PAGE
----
Motorists who drive north along Highway 75 from Helen may notice a deep valley/gorge on the left (west) side of the roadway, but most of them will not stop to muse about what's down there. When the more intrepid hiker takes a glance at the topographic map for the area around Spoilcane Creek and Highway 75, however, he will notice that there is significant waterfall potential in the Spoilcane Creek gorge. In fact, Spoilcane Creek has two major waterfalls - one of which is approximately 190 feet high! Additionally, folks who venture into the Spoilcane Creek gorge will find a bonus waterfall on an unnamed tributary to Spoilcane Creek. Access to the surprisingly rarely-visited Spoilcane Creek waterfalls is not very difficult thanks to a distinct path that follows the historical route of the Unicoi Turnpike and provides a close approach to all three waterfalls. This hike occurred on Saturday, June 3rd, 2017. My plan was to hike out and back to the Middle Falls on Spoilcane Creek via an unmarked trail from a pullout on the west side of Highway 75 just south of Unicoi Gap. Along the way, I would make the off-trail side trip to the Upper Falls on Spoilcane Creek and a waterfall on an unnamed tributary dubbed "Phil's Sister Falls".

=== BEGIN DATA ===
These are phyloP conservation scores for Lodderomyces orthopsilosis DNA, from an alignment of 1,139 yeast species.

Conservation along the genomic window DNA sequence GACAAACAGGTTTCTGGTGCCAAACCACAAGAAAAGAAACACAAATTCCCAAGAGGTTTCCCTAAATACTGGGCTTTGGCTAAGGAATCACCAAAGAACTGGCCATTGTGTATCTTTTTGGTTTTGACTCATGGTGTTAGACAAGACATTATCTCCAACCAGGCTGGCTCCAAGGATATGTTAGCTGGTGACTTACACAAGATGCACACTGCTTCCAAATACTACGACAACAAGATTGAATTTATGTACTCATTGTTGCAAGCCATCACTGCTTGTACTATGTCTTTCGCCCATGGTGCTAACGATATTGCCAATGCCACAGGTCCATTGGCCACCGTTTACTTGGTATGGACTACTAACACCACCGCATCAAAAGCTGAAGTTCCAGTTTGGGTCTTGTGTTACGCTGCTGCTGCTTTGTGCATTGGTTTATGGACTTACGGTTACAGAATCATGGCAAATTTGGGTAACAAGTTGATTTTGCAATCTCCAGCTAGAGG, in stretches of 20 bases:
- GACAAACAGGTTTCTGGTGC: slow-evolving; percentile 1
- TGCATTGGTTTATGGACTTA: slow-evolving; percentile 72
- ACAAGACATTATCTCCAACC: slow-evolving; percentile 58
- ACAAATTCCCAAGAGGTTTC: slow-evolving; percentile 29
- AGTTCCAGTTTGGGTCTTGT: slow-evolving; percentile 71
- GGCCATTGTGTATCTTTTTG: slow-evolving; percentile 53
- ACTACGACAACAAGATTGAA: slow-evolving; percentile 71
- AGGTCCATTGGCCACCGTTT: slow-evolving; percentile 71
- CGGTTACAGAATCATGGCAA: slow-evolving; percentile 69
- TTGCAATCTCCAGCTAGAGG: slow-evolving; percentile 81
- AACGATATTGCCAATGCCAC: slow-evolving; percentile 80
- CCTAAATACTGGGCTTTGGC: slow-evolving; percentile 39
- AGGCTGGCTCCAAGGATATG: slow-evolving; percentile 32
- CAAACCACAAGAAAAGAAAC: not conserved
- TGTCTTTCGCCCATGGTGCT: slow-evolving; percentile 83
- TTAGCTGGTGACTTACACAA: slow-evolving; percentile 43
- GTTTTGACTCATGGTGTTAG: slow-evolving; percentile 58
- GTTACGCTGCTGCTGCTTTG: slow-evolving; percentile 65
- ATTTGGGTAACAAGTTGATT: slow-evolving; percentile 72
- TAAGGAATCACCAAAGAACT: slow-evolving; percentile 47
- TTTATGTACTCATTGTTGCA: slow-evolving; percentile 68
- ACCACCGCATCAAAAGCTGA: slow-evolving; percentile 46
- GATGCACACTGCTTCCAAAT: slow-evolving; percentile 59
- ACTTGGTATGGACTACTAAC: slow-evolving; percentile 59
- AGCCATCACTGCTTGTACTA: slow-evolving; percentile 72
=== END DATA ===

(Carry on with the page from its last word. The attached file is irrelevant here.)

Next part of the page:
Tray Mountain Wilderness: Waterfalls of Left Fork of Soquee River and Wolfpen Branch, Helen, Georgia
The southeast quadrant of the Tray Mountain Wilderness is home to the headwaters of the Soquee River. Numerous streams join to form the West, Middle, and East Prongs of the Left Fork of the Soquee River, and it is likely that all of the streams have undocumented waterfalls. The grandest of them all is the middle waterfall on the Left Fork: a powerful and remote multi-tier 75-foot waterfall with surprisingly easy access. On the hike to this waterfall, you will also visit the smaller but beautiful lower waterfall and have the options of visiting bonus waterfalls, such as Wolfpen Branch Falls and the upper waterfall on the Left Fork of the Soquee River. This hike occurred on Saturday, April 8th, 2017. My plan was to scout out the easiest route to the biggest waterfall on the Left Fork of Soquee River, described below.
The Tray Mountain Wilderness is perhaps the least-explored wilderness area in Georgia. The focal point of the wilderness is Tray Mountain, which is one of the highest mountains in Georgia, and the section of the Appalachian Trail that passes over Tray Mountain. South and east of Tray Mountain, however, lies a remote area that has largely been unexplored: the Left Fork Soquee River watershed, which is home to numerous waterfalls. On the south side of the watershed stands Chimney Mountain, a lower peak that has several cliffs with great views but is overshadowed by the taller Tray Mountain only a few miles away. The hike to Chimney Mountain follows an unofficial trail that leads to a panoramic vista that faces Mount Yonah and the Georgia Piedmont. This hike occurred on Saturday, December 10th, 2016. My plan was to hike the unofficial path to Chimney Mountain out and back.
Chattahoochee National Forest: Andrews Cove Trail, Rocky Mountain Loop, and Appalachian Trail from Indian Grave Gap to Tray Mountain, Helen, Georgia